Cover the field

Alisha Shinde
Saturday, 13 January 2018

How much do we do for farmers who go through hardships, and provide us with food? The real celebration of the harvest festival would be by finding ways to ensure their wellbeing, reports Alisha Shinde.

In an agrarian country like ours, the first harvest of the year naturally calls for great celebration and merriment. The variety in the rituals associated with the festivals — Makar Sankranti in Maharashtra, Lohri in Punjab, Pongal in South India and Uttarayan in Gujarat — further adds to the fun.

In cities, we too have our own share of fun and joy during this season — gorging on the Tilgul, Pongal rice, Gulpoli, Gajak and so on, and exchanging Makar Sankranti greetings on social media and WhatsApp. A few of us have also started visiting the countryside, to get a feel of the life there. As a result, Agro tourism has picked up considerably in the last decade or so. 

But not all go to villages as tourists, some use the opportunity to mingle with their rural counterparts and the farming community. After all, they are the ones providing for one of our basic needs — food. And life has not treated them well in the last few years, their debts and suicides making more headlines than their yield. As  aware citizens, we simply cannot observe these happenings passively. 

So here we introduce you to people who are consciously doing their bit to help the farming community and bridge the rural-urban divide.

Studying agriculture
While many people prefer taking up degrees that will benefit them in securing well-paid jobs, there are quite a few who look at education from a broader perspective. They want to use it not for their own progress but that of others. It’s heartening to see youth seeking Agricultural education so that they can work for the betterment of the farming community. Like Darshna Khandelwal, a student of College of Agriculture, Nashik, who believes that this field of education will enable her to empower the farmers in the years to come. “With several areas being drought hit, it is necessary to adopt a way that can salvage the entire situation and ensure that our farmers do not suffer,” she says adding that food is the basic necessity of life and it’s sad that the one growing it is the one suffering the most.

Khandelwal calls the divide between the urban and rural India ‘unjust’. “Most people in the city do not know the hardship the farmer goes through until it is in the news or if there is a hike in the price of commodities that pinches them,” she says.
Amol Shende, a graduate of College of Agriculture Pune, who hails from Baramati, too has a different take on Agriculture education. “This education is not only about the basics of Agriculture but also about the various other components that can be used to enhance the sector,” he says.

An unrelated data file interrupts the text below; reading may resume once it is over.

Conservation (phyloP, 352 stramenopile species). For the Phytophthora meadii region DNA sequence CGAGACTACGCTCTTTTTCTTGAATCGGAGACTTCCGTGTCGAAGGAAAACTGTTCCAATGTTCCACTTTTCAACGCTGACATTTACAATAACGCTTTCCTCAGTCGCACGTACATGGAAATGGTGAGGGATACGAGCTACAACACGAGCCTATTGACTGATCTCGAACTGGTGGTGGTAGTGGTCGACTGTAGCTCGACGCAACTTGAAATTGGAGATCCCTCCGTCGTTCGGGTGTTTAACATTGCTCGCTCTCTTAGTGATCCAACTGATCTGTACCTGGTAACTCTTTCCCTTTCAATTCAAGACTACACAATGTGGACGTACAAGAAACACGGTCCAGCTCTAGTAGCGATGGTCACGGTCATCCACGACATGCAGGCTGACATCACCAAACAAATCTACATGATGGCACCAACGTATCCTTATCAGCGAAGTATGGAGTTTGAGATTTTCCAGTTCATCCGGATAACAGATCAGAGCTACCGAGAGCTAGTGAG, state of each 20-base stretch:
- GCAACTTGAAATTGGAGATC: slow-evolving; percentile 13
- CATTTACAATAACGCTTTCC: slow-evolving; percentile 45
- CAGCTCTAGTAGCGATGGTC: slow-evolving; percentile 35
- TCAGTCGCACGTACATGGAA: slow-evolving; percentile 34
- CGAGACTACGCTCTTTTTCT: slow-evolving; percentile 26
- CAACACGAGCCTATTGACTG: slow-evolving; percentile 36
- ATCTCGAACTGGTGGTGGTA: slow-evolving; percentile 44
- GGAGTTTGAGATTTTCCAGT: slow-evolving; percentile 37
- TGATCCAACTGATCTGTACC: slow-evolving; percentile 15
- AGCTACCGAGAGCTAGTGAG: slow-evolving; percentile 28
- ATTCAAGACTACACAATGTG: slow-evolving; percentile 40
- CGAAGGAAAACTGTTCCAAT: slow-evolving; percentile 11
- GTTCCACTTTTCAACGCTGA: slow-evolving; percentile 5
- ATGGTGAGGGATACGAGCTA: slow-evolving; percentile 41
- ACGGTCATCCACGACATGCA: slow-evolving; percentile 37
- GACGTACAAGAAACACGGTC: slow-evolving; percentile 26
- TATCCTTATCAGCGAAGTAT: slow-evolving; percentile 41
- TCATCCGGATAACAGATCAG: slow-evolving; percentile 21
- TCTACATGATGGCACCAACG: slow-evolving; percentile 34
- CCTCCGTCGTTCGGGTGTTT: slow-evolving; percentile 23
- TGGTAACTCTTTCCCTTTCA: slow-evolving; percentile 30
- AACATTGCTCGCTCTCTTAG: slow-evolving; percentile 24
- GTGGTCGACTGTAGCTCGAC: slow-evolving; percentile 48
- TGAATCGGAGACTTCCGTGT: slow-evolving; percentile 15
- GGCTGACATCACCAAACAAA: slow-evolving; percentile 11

Belonging to a family which has been into farming for several years now, studying Agriculture was an obvious choice for Shende. But his approach towards it is quite different. “I look at Agriculture as a combination of science and art. It can be bettered by blending scientific facts and the skills acquired by the agricultural community through generations,” he says.
For Shende, the knowledge about the Agricultural sector will never go waste. Which is why, he feels that basic agriculture education must be available in schools as well as colleges.

Then young students will not only understand the importance of Agriculture but also get to know how to use it for the betterment and upliftment of farmers and the rural sector as a whole.  

“Agriculture is something all of us should be proud of because we belong to a rich agrarian country,” says Anand Bhong, another student of College of Agriculture Pune. In the light of the recent instances of crop failures, water scarcity and storage maintenance issues, he believes that more and more youth should take up this stream and find the solutions which will ultimately help the entire country. 

“Agriculture should not be taken up by a student when all other options dry out. It should be taken up as a dedication to serve farmers, who are the backbone of the country and also to stabilise their economic condition,” says Bhong. 

To the village
Thankfully, the number of youngsters who share this ideology, is increasing. They are doing their bit and contributing to the community in every possible way. Mansing Shinde, a civil engineer by profession, has given up his well-paying job in Mumbai and shifted to Sangli to assist his father in sustainable farming. “People thought I was crazy to quit my job in a metropolitan city and move to a rural area,” says Shinde, mentioning that the talks really did not bother him since he was returning home, where he truly belonged. 

Shinde says that the engineering degree was his trump card and he knew exactly how to put his knowledge and understanding to use. “Management is a really important aspect of any field, be it time management or even managing stress and money,” feels Shinde and adds, “Farming is a family occupation for us. My father has been managing it for a very long time but the reason I decided to step into the field was because I wanted to bring more opportunities in terms of income and innovation, not only for my own farm but also for others from my village.”